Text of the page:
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U.N. Inspectors' Report Likely to Disappoint U.S.

January 25, 2003|Alissa J. Rubin | Times Staff Writer

VIENNA — The United Nations' chief nuclear weapons inspector will give a report Monday to the U.N. Security Council that offers the United States little encouragement in its campaign to convince the world that using force against Iraq appears to be the only option.

In a wide-ranging interview this week, Mohamed ElBaradei, the Egyptian who heads the Vienna-based International Atomic Energy Agency, or IAEA, quietly made clear that until there are concrete facts before the public about Iraq's alleged weapons of mass destruction, the world should resist declaring war.

A lawyer known for his careful deliberation and a certain exacting logic, ElBaradei says his report will largely dovetail with that of Hans Blix, the U.N.'s chief inspector for chemical and biological weapons as well as missile systems.

"Both of us are going to say we have no evidence of proscribed activities," ElBaradei said flatly. "We are both going to plead for more time."

But the reports will diverge in assessing how cooperative the Iraqis have been -- ElBaradei says his inspectors have received "reasonably good cooperation," while the chemical and biological inspectors feel that they have received considerably less than they need.

In many ways, this is a moment of truth for the IAEA. If ElBaradei's report and that of Blix are used to justify a war, ElBaradei says, it will be a deeply regrettable result that will abort the inspection mission. But if his request for more time is granted, it raises the stakes for his agency -- perhaps to an unrealistic level.

Both results are fraught with peril for the IAEA. If President Bush ignores ElBaradei's request, the agency's capacity to peacefully defuse nuclear danger will have been cast aside at the very moment when it is pursuing the most aggressive inspection regime it has undertaken.

On the other hand, if the inspectors win more time, it is unclear whether they can fulfill their mission to the satisfaction of U.N. member countries. The U.S. and Britain have already expressed deep doubts that the inspectors are any match for what the two countries believe is a concerted effort by Iraq to conceal its chemical, biological and nuclear weapons programs.

ElBaradei, 60, seems an unlikely person to be doing battle for such high stakes. He is described variously by former colleagues, associates and policy experts as "quiet," "modest," "academic" and "a diplomat," adept at finessing differences among U.N. countries by tweaking legal language.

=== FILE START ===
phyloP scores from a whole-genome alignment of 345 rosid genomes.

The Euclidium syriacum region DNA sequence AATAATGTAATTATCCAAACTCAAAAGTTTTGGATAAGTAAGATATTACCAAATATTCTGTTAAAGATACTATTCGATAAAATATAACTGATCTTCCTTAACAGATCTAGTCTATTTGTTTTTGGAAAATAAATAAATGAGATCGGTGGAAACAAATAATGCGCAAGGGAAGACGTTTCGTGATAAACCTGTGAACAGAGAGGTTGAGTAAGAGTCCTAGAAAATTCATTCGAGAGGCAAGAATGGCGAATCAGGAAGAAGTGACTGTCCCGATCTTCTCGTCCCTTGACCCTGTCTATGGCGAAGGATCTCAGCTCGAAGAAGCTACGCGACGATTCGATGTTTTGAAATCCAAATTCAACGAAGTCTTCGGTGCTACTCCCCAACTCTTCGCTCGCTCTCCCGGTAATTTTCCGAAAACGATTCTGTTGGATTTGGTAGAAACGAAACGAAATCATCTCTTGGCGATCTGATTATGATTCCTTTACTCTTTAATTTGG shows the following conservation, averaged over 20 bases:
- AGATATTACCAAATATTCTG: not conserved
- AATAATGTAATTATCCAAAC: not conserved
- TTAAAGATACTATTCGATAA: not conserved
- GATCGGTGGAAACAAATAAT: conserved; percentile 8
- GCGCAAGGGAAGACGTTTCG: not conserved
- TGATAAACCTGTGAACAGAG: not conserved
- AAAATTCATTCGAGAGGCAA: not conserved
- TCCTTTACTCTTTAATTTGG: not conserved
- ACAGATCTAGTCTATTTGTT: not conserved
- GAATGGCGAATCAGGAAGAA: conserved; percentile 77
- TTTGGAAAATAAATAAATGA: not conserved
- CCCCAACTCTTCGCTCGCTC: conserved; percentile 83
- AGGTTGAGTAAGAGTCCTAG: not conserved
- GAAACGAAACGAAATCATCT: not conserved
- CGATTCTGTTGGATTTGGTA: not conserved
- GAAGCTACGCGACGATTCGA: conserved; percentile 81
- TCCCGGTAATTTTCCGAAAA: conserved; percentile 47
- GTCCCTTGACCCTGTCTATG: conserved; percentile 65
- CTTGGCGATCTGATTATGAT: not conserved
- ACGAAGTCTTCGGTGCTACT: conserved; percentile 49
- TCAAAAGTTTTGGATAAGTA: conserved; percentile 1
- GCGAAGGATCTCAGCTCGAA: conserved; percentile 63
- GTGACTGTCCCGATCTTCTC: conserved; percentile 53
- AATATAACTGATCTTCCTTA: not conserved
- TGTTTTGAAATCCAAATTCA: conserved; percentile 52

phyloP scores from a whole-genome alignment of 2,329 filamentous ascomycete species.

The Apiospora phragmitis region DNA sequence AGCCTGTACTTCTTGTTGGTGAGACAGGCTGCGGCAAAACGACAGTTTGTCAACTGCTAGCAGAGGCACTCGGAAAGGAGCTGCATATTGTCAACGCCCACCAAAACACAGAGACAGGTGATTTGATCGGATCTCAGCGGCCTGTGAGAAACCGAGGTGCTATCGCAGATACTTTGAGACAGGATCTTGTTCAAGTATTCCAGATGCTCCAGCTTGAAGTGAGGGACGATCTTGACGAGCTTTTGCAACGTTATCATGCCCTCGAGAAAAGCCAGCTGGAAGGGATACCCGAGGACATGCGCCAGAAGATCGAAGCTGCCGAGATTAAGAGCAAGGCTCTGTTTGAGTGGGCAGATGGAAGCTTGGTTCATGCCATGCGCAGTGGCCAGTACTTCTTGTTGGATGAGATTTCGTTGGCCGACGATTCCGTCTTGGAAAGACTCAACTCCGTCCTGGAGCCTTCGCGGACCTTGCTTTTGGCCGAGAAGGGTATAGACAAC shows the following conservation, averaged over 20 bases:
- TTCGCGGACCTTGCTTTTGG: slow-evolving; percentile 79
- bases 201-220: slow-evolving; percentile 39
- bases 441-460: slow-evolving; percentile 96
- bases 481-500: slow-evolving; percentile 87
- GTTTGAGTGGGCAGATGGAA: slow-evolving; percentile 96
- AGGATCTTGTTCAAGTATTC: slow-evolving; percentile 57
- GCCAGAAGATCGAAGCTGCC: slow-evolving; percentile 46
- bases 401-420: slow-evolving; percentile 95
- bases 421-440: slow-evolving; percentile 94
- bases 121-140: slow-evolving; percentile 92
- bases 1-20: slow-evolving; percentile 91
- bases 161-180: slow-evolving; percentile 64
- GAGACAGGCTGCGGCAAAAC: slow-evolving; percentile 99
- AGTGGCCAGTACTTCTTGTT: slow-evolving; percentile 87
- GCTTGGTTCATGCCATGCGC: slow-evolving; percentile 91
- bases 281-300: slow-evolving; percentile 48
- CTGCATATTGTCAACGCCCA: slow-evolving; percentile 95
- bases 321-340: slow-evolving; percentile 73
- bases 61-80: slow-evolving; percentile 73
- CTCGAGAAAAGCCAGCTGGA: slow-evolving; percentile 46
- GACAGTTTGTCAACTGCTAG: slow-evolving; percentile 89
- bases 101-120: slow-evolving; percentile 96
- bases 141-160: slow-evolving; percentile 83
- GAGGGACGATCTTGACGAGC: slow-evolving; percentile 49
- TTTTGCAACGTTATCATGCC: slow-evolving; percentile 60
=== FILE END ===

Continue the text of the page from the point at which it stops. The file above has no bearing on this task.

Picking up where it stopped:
But in other ways he is strikingly suitable for the stage on which he finds himself. A rigorous lawyer known for his canniness, he has a claim to credibility in both the East and the West with his roots in the Arab world but a prestigious American legal education and a career spent in the West.

Even with such credentials, however, it is far from clear that the United States will heed ElBaradei's plea for several months' more time -- he refuses to be pinned down to an exact schedule.

Defense Secretary Donald H. Rumsfeld and Secretary of State Colin L. Powell both say that an attack would be justified regardless of what the inspectors say because Iraqi President Saddam Hussein has not led them to his weapons of mass destruction.

Indeed, if that is the only criterion, then the weapons inspectors' equivocal assessment of the cooperation they have received may be seen as enough by the U.S. and Britain to justify using force.

"The administration wants to and needs to frame this in terms of Saddam's not providing the documentation, the full accounting and the cooperation required," said James Steinberg, deputy national security advisor to President Clinton and now director of the Brookings Institution's foreign policy program.

"To the extent that the inspectors say that Saddam has not accounted for his mass-destruction program, the administration can say, 'Hey, this is not something we're making up -- it's something the inspectors themselves are saying.' "

ElBaradei says such a rationale is thin at best. Sitting in his 28th-floor office overlooking Vienna, he talked soberly about the gravity of the situation facing the world as it confronts Iraq as well as the challenges the IAEA faces on a host of other fronts, including North Korea and Iran.

An articulate man with a taste for culture -- his office is decorated with textiles from Turkey and small statues from Egypt, and on a recent two-day trip to Moscow he found time to go to the Bolshoi Ballet -- his view of the crisis with Iraq reflects above all his legal training and background.

A Student of Law

The son of a highly regarded human rights lawyer in Egypt and a lifelong student of international law -- he has a doctorate from New York University Law School and has spent much of his professional life practicing international law at the United Nations -- ElBaradei finds it most disturbing that the debate pays scant attention to legal doctrines that have become norms for taking military action.

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